Undergraduate Research & Scholarships

Tohar Zamir (2024)

(Not-So) Hidden Drilling: Resource Extraction and Minority Communities in Los Angeles

Zamir’s primary objective is to identify communities that are highly vulnerable to the deleterious effects of urban petroleum extraction in Los Angeles and, through a book and series of maps, illustrate the spatialized discriminatory practices and long-term negative consequences of drilling. Likewise, his work incorporates historical and contemporary appraisals of drilling with a racialized landscape on the Angeleno frontier. The ultimate goal of his project is to publish an Anti-Drill Guidebook, partially acting as a history of the phenomenon in Los Angeles, and otherwise advising community groups on how to mount sufficient legal challenges to oil extraction.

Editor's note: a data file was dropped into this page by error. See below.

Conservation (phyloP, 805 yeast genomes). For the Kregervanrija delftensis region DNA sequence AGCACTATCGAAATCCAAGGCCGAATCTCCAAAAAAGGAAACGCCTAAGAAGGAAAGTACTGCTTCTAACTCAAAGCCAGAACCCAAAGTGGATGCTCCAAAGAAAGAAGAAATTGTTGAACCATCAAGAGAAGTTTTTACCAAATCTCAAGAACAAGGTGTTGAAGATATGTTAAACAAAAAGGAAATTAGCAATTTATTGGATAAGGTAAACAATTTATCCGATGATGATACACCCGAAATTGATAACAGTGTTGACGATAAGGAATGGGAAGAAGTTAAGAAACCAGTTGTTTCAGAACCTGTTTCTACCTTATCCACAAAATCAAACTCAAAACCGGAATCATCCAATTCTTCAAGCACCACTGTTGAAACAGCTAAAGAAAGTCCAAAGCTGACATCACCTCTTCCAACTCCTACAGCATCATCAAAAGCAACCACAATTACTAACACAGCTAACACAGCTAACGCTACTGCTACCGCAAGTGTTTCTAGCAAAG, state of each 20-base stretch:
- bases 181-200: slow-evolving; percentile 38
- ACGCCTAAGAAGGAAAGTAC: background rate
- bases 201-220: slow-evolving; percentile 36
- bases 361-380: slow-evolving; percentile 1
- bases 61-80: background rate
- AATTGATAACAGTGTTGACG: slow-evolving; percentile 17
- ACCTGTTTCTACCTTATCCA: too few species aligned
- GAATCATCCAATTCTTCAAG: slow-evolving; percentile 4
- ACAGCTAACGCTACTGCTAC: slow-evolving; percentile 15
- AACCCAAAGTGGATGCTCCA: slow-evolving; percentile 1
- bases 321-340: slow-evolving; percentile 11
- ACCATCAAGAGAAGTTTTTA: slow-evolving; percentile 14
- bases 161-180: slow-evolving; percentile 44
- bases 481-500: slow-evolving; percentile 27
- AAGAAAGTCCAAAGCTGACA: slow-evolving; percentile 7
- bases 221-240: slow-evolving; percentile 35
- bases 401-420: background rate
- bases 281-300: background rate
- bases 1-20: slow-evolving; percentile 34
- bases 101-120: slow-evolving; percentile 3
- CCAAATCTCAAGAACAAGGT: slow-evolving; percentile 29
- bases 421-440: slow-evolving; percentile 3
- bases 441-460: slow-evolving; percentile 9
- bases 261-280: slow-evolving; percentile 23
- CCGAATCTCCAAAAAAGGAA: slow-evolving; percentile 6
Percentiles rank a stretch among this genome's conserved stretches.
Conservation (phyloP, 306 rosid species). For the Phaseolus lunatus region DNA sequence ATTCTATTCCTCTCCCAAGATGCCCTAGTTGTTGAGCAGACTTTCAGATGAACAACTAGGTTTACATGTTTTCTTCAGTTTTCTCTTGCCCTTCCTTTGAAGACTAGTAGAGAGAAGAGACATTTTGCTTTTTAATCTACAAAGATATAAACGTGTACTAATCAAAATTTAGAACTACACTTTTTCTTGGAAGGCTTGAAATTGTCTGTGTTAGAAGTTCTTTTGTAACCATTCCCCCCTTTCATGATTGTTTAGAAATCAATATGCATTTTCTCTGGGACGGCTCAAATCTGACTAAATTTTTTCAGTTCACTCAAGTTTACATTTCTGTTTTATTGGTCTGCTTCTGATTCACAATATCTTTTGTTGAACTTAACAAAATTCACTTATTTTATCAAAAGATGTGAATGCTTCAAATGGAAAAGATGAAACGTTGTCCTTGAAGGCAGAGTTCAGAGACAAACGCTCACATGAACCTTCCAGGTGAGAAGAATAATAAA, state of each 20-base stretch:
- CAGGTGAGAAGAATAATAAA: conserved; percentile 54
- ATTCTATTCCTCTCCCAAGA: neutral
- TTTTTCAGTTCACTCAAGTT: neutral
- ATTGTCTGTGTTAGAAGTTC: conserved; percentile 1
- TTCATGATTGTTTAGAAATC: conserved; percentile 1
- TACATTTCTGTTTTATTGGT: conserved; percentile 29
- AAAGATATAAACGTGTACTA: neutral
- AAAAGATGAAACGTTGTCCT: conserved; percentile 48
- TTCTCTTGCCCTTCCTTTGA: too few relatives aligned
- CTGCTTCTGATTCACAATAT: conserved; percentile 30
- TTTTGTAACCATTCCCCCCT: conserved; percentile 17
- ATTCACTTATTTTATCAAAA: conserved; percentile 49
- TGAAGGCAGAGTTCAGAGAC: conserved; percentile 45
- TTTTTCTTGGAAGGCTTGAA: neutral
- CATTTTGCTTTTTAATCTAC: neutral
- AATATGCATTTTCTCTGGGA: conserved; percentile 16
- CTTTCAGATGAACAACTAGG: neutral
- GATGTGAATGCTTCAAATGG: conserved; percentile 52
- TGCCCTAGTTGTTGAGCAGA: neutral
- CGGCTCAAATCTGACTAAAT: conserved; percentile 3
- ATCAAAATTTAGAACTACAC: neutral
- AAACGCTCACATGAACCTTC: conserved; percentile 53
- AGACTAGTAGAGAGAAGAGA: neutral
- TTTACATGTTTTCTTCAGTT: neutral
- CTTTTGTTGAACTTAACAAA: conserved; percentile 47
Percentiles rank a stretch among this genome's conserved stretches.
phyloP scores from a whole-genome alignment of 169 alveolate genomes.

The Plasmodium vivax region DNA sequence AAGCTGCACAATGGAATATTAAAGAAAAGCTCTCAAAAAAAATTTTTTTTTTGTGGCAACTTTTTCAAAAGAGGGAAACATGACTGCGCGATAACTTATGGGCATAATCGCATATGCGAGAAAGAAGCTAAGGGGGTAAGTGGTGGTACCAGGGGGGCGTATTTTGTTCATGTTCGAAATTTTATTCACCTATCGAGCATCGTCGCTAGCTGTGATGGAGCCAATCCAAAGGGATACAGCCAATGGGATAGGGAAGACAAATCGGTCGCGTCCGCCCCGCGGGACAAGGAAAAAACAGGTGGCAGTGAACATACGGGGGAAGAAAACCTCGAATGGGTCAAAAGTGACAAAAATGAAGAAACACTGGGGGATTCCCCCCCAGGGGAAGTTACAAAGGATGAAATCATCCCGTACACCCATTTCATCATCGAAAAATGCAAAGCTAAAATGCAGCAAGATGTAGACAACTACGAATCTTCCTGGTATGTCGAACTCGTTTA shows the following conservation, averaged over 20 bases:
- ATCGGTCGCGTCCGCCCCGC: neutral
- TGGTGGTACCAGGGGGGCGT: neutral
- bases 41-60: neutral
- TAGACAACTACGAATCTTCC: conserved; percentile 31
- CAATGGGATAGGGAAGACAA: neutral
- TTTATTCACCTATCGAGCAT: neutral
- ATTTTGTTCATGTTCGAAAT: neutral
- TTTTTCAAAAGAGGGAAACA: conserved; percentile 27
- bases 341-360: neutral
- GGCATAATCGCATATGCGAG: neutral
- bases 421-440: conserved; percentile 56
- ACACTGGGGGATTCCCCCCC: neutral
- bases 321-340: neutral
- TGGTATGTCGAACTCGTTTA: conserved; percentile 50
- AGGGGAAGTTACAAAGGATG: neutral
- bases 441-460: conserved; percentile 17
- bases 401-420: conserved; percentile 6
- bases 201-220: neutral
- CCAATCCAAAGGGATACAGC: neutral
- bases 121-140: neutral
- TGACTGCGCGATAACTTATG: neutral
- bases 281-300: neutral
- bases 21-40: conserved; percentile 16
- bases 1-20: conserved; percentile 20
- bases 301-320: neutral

Tohar Zamir grew up in Los Angeles, only a few blocks away from what he would later discover is a cluster of active oil drills. Increasingly influenced by scholarship he encountered at Berkeley Geography, Zamir undertook a Haas Scholars project examining the relationship between LA's minority communities and petroleum extraction. Beyond academia, he is a holistic lover of music, playing in the local band Fire Trail, DJing at KALX 90.7 FM, and collecting records. He equally loves comedy, taking great pride in having written for the campus satire publication, The Free Peach, during his sophomore, junior, and senior years.

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